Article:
Paul Taylor

Paul's daughters, Elizabeth and Alanna, have started this site for him on the recommendation of his close friend and adviser, Jim.

As many of you know, Paul has been an active figure around Berkeley in several different communities, including the poetry scene.  Shortly after his 70th birthday in November, Paul found himself facing a variety of symptoms that landed him in and out of the hospital and searching for answers. Days after Christmas, Paul finally received the diagnosis: Myelofibrosis; a serious bone marrow disorder that disrupts the body's production of blood cells. The result is extensive scarring in your bone marrow, leading to severe anemia, weakness, fatigue and often an enlarged spleen.

Before Paul was able to start his recommended course of treatment his symptoms became life threatening and he had to have his spleen removed in an emergency surgery on Mon 1/9.  The surgeons prepared us for the worst, advising Elisabeth to fly in from New York as the chances of major complications and or death were high.  Against all odds, and with the help of an amazing medical staff at Kaiser, Paul pulled through and is undergoing nothing short of a miraculous recovery. His doctors are amazed at how well he is doing and though his condition continues to improve, but the journey is far from over.

While we have every reason to hope and believe that Paul will recover from this surgery and return to poetry readings, meetings and spending time with loved ones, he is going to need a great deal of help and support in the days and weeks to come. We (his family) are working to craft a care plan to support him through his discharge from the hospital , but because we both live in different cities, our ability to help him on a daily ongoing basis is limited.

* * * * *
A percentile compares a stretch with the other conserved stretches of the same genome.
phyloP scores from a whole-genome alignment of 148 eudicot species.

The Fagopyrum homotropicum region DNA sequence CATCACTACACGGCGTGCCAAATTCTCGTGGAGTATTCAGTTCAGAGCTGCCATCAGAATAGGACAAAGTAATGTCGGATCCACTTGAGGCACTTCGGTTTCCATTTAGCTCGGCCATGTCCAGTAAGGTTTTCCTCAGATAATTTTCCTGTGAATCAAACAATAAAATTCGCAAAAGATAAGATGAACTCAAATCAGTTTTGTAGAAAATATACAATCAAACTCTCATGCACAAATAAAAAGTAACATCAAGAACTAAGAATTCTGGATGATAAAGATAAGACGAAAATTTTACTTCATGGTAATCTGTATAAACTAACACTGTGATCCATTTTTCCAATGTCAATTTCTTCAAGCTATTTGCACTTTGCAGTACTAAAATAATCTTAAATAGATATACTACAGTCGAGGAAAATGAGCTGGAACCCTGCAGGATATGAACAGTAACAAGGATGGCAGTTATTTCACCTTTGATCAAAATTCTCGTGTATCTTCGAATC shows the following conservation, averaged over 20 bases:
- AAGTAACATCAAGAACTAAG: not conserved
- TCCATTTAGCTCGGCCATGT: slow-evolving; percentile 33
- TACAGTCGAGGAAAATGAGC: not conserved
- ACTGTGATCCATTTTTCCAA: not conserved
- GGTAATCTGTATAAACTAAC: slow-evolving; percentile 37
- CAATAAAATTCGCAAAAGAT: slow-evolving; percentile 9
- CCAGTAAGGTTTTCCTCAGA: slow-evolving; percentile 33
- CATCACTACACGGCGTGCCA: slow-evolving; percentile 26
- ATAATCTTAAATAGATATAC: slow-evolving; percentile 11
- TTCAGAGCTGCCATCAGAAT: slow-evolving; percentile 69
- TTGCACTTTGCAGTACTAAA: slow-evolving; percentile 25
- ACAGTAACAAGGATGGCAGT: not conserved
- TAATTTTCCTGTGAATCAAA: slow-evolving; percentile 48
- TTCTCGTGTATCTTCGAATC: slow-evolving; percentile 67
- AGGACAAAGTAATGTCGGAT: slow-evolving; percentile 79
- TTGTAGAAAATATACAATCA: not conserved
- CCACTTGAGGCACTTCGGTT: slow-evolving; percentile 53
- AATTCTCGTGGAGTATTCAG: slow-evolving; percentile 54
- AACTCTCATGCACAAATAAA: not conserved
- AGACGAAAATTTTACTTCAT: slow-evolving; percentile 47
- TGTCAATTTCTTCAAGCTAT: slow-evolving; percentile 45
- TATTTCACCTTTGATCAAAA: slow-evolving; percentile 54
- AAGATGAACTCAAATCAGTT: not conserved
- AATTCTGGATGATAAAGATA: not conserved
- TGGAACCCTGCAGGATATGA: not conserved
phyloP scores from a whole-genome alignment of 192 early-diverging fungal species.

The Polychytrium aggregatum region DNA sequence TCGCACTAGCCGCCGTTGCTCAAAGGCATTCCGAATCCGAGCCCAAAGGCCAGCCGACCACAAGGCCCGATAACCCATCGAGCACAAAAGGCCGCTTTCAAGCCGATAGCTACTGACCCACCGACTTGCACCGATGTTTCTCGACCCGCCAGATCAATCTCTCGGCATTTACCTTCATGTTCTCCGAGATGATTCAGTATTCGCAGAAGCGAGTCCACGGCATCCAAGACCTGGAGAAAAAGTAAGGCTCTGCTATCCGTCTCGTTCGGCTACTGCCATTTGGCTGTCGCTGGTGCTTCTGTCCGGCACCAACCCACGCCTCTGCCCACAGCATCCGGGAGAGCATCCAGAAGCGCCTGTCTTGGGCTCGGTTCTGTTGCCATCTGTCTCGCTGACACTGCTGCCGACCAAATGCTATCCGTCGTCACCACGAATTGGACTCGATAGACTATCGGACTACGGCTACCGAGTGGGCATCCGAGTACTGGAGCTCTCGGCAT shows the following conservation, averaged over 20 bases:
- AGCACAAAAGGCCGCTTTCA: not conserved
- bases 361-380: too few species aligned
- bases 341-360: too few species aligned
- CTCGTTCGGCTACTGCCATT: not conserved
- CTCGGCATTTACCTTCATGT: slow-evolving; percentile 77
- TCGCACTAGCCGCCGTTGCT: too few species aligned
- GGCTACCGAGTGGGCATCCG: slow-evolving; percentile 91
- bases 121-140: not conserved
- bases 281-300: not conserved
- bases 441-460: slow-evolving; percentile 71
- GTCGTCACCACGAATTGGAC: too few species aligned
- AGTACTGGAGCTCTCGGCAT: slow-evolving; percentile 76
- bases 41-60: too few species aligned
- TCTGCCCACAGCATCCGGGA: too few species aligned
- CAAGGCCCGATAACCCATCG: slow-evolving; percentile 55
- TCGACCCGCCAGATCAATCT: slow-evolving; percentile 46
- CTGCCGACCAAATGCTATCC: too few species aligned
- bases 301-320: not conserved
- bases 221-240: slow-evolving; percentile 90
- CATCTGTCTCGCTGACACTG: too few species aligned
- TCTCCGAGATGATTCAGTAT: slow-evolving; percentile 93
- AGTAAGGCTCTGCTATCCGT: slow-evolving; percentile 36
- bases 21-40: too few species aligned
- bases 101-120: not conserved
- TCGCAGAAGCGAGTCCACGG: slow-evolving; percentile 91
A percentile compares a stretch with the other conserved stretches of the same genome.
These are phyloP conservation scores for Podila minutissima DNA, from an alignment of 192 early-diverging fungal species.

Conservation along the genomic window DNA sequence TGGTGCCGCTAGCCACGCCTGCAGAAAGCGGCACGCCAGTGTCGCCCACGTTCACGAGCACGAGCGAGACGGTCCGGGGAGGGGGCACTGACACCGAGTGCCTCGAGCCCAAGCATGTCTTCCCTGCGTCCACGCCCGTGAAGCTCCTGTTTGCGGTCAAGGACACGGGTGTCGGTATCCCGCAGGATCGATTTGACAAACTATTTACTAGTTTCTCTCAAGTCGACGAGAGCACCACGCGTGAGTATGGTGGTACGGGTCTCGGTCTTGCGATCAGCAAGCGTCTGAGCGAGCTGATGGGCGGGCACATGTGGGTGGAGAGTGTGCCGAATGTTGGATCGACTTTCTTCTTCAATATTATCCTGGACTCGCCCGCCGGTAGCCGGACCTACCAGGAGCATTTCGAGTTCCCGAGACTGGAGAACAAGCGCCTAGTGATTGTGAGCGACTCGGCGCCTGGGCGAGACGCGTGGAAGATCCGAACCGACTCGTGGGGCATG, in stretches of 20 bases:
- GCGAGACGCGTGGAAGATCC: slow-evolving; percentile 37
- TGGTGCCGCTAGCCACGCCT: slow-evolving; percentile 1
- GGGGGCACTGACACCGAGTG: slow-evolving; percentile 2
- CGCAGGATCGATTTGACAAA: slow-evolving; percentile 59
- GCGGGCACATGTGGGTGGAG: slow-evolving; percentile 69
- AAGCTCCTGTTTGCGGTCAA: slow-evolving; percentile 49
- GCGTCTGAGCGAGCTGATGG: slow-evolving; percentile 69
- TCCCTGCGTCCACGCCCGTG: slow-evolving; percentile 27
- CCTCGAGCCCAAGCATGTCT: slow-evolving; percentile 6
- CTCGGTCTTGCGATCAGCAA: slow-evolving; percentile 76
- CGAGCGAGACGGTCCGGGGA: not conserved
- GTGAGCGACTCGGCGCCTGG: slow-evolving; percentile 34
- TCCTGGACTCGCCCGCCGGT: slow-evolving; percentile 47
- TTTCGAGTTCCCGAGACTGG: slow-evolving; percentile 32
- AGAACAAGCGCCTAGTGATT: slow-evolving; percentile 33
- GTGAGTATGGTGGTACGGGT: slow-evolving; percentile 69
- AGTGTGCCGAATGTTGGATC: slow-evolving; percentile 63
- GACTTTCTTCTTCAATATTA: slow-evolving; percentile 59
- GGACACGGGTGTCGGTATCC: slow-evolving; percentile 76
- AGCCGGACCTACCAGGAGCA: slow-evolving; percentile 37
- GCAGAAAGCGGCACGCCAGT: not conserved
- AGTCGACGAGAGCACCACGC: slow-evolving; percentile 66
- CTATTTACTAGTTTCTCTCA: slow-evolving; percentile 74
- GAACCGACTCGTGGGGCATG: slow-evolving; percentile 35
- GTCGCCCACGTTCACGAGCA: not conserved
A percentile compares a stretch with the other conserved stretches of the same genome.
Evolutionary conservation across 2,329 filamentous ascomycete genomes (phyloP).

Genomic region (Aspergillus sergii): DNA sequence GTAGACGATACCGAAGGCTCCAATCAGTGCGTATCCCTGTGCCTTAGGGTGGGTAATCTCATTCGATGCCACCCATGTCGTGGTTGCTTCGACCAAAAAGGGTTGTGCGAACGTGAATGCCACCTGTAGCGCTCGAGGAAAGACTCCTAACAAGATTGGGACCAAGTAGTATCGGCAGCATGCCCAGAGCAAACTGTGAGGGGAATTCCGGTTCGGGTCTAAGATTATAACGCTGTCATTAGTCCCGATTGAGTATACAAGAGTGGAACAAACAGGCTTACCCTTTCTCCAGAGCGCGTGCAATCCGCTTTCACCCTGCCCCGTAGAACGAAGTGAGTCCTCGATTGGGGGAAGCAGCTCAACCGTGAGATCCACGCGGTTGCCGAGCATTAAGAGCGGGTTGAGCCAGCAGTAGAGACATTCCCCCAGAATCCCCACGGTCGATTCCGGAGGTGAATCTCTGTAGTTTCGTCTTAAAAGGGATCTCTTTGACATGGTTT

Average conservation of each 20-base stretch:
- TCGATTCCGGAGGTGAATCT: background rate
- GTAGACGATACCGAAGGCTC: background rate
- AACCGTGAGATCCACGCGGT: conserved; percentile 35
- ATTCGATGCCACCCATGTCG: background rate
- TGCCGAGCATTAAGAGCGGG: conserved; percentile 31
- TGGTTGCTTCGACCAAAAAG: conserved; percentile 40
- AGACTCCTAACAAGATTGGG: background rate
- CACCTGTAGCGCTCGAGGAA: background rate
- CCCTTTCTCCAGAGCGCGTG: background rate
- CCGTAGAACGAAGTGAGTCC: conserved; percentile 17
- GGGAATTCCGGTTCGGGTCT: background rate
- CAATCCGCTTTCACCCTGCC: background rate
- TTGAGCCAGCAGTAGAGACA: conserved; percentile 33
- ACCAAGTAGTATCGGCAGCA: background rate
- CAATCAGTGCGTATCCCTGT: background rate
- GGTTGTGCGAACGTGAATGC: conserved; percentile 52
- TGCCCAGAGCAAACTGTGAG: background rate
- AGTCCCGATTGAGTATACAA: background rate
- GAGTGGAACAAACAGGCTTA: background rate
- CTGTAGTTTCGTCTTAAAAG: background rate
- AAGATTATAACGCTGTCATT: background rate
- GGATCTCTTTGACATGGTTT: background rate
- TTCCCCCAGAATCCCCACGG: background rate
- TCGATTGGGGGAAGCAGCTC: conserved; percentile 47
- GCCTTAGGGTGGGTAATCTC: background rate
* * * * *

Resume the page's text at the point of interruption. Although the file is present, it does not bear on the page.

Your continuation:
We have created this site in order to communicate and connect directly with those in the myriad communities in which he is involved. Through extensive conversations with each and every governmental arm and agency, insurance and otherwise, we have determined that the monthly out of pocket cost of care is still quite high-- almost 50% of his monthly income. We are setting up Paul with all the services we possibly can through his benefits, but he could use additional help. 

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